Christopher Lochhead: Right? So there is this black and white animal that lives in the ocean and we don’t call that a sea panda. We call it a killer whale, and if I say it’s a sea panda, that changes the way you think about it as opposed to when we hear killer whale. When I was a kid, the people who lived on the streets were called winos and bums. Today, they are called homeless people. Why? Well, you and I relate to and treat a homeless person much differently than we treat a bum. And so category designers move the world from the way it is to the way they wanted to be and it happens in the business realm and it happens at the social realm. Joe, when my mom got her first summer job as a 16-year-old working in a factory in Canada, I think she was making 50 cents an hour. And a 16-year-old boy working next to her made 75 cents an hour. That was the law in Canada. And I said to her, mom, what [Inaudible 00:52:06.09] bullshit was in the world that made it okay to pay women less. And she said, you know, we never thought about it because the paradigm at the time was women are no workforce for very long as they are going to go have kids and men need to provide for family. And so men by law were paid more than women. Well, guess what, just like “The Big Lebowski,” somebody looked at that and said this aggression will not stand man. This is a problem. Right? Then no one knew it was a problem. Today, it’s… as a matter of fact, if you do it today as an employer, you can go to jail. Right? And so what happens is a group of people identified this as a problem and they began to evangelize the problem with a powerful, distinctive point of view. And that point of view is summed up in a phrase that says equal pay for equal work. And once that point of view tips, laws change. And so what I want for every practitioner who is a legendary is I want them to take responsibility for their category positioning because categories make practices. Not the other way around. The problem we are known for solving is what makes us crave. And so I beg you to pull that third lever to take responsibility for how your position, to figure out what your management consulting is, to figure out what your niche is , to be very thoughtful about the language that you use, so that instead of “going to market,” you can teach the market to come to you.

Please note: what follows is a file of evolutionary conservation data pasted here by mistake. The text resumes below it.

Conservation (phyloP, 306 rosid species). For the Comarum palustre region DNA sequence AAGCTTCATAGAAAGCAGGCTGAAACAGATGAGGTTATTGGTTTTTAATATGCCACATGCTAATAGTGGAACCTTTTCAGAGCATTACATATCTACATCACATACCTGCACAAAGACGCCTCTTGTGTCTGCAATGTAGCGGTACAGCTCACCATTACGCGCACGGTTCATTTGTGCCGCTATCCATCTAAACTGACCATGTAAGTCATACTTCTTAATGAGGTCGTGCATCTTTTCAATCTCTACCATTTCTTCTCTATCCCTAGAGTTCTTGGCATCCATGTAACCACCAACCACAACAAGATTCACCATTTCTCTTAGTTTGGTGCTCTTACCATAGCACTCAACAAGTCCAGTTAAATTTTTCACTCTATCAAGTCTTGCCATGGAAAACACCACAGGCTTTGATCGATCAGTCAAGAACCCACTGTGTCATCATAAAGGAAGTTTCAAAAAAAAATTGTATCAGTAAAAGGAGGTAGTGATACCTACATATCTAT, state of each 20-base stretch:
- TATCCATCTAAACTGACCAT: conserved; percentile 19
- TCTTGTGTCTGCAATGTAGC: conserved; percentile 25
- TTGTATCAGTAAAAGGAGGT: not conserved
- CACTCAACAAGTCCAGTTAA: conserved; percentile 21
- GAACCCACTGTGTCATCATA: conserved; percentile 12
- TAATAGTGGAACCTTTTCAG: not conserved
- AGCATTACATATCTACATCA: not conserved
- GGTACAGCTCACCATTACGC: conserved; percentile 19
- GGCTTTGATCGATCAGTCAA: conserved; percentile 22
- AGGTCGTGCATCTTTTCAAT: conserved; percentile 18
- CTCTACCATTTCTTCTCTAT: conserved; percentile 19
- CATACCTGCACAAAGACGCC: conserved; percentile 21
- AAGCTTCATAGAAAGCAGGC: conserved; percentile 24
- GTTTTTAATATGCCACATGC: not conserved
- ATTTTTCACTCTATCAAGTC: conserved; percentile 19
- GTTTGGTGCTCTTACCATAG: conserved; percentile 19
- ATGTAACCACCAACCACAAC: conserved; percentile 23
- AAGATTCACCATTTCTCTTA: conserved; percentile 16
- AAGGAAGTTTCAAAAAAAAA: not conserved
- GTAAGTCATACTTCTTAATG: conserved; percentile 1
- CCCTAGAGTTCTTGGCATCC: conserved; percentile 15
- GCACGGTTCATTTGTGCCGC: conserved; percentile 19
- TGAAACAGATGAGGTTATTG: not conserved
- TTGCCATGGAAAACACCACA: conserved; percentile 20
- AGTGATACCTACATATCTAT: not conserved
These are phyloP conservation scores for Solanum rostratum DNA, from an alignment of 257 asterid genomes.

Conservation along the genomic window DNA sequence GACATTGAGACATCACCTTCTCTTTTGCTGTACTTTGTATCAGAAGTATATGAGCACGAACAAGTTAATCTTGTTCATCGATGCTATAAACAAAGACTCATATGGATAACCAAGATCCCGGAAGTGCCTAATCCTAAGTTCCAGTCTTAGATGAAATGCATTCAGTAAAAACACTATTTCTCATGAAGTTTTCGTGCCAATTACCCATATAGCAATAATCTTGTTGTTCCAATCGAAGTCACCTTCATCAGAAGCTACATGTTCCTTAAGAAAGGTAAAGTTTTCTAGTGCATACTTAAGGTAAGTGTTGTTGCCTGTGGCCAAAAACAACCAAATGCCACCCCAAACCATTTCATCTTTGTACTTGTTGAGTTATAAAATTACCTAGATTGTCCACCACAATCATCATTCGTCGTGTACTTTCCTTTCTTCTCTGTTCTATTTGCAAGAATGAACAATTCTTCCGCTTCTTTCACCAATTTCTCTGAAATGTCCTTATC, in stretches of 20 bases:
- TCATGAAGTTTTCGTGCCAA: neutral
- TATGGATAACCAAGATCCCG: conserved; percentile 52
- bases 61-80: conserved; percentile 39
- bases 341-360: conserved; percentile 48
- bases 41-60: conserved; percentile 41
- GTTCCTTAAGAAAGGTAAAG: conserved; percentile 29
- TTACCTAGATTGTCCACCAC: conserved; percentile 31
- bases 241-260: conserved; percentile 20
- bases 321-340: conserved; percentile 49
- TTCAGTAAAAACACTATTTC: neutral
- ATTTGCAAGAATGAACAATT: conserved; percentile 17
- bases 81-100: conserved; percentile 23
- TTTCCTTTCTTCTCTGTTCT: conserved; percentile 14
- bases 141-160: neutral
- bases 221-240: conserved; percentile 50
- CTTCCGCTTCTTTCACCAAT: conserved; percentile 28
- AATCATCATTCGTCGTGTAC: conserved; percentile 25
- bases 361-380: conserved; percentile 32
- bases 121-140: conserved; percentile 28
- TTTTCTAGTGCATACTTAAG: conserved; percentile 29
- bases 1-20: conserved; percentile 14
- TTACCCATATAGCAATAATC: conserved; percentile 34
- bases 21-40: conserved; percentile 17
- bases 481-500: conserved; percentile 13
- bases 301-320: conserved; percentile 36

Joe Sanok: Ah, Christopher. This is insane. You are insane. I am so glad that world has you. If people want to connect with you, your podcast, your work, what’s the best way for them to follow you and get more of you?
Christopher Lochhead: (laugh) Well, I don’t know that anybody wants more…
Christopher Lochhead: …but the best place to find me is legendsandlosers.com. You can find all my other places online off of there. You know, come, hang out with us on the show. We have a pretty unique business podcast that, you know, I could tell you about if you like. But yeah if you want to find me, legendsandlosers.com, you can email me off there. You could follow me on all social sites. You could do whatever you want to do or you know, tell me whatever you want to tell me or tell me to go f*** myself or whatever you want.
Joe Sanok: (laugh) Well, what I love about the podcast is kind of what everyone has heard right now in regards to using story and examples and having this very straight forward way of talking. That comes across within your podcasts, within your interviews and it is a very unique podcast in the space and very engaging. And now I see why it’s so long. Because you guys have done this awesome tangents and it’s like, oh, we can’t just stop recording now. We got to keep going. So thank you so much for being at Practice (crosstalk)…
Christopher Lochhead: On that one, Joe, I hate to interrupt you, but…
Joe Sanok: No, no. Keep going (chuckle).